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DRAG RACING: Taylor Arneson: From spectator to drag racer

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For Pillager High School senior Taylor Arneson, racing is more than a hobby; it’s a family affair.

Taylor’s dad, “Swede” Arneson, who has raced drag and dirt tracks, mom Kristy Arneson, and younger sister Tracy make up the Arneson Race Team, and they cherish the time they can spend on the track together.

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“We pack ever other weekend and stay at the track,” said Kristy. “It’s a good family hobby. It keeps us all together.”

Taylor collected two street trophy class wins, rookie of the year honors and a season championship at Brainerd International Raceway, and finished third in the NHRA Division 5 ET finals at Topeka, Kan., on BIR’s high school team. She attained all of this during her first year of racing.

“It’s not hard to get into,” Taylor said. “We watched and saw what it was about and once you decide to do it, it’s not that hard. Everyone at BIR was really helpful.”

For years, the Arneson family, originally from Madison, Minn., visited BIR to watch friends compete. When they got the opportunity to relocate to the area, they snapped it up.

“We always said that someday we’re going to live up here and we’re going to race,” Kristy said.

After moving to Pillager, the Arnesons went to work on putting Taylor on the track.

“You can spend a lot of money, but you don’t have to,” Kristy said. “We asked a lot of questions. We had an idea of what we wanted to be a good starter car and had good potential.”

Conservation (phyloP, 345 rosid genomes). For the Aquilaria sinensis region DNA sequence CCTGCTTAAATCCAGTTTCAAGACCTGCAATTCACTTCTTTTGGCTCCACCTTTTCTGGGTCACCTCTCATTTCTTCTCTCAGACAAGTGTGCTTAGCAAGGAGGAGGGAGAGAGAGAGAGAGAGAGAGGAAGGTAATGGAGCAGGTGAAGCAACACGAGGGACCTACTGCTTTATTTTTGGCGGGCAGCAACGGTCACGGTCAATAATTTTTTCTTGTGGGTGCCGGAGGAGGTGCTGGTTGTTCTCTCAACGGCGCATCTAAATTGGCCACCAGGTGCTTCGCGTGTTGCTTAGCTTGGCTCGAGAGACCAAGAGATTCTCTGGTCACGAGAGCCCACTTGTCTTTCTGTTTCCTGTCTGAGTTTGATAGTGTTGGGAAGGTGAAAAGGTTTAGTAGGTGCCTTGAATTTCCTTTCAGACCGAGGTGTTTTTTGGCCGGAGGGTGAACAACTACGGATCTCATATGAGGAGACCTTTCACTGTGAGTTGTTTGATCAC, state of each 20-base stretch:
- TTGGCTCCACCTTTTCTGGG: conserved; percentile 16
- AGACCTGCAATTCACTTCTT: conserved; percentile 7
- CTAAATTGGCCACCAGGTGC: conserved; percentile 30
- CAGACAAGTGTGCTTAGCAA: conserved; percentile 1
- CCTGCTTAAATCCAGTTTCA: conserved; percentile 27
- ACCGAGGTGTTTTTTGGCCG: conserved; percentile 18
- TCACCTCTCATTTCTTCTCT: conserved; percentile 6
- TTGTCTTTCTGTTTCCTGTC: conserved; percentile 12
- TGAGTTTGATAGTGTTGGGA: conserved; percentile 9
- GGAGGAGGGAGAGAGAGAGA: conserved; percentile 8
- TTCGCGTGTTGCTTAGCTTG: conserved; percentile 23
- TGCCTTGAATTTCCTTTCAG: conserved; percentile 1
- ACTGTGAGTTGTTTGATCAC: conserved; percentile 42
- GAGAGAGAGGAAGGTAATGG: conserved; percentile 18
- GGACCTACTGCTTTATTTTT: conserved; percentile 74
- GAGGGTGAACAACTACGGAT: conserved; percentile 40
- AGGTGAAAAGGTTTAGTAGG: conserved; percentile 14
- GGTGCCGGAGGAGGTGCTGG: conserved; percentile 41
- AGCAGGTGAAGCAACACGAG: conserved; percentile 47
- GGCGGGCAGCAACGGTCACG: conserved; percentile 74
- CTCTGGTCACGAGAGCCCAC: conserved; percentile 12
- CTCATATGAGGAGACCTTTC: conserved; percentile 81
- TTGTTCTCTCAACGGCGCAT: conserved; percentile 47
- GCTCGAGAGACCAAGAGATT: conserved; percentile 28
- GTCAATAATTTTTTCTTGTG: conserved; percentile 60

That’s not to say that it’s been smooth sailing, or racing, the entire time.

“My first run was really bad,” Taylor said. “I went up against a 12-second car and it seemed he was at the end of the track before I started. We’ve had our share of trouble, but we just work around it. The other people on the track are always willing to help.”

Arneson competes with her 1989 Camaro in the bracket racing series at BIR, which offers drivers a chance at victory based on their estimate of the elapsed time it takes to run the famous drag strip.

“It helps to have a consistent car, we don’t,” she said, “but there’s a lot of luck involved.”

For the Arnesons, racing is about more than just going fast. Everyone does their share of hard work to keep everyone on track and organized.

“We do a lot of fixing between races because we started on the low-budget end,” Taylor said. “Dad is the mechanic. I do tool chasing and parts changing and Tracy is crew chief at the track. If I don’t help with the car, I don’t get to race.”

When she’s not racing, Arneson stays busy with school, taking advantage of the college in schools program to complete her associates in arts degree through Lake Superior College in Duluth.

“It’s nice to have a break but I want to be back on the track,” Taylor said. “If I’m not racing, then I want to be at the track watching. I’ve enjoyed high school, though, and I wanted the senior-year experience.”

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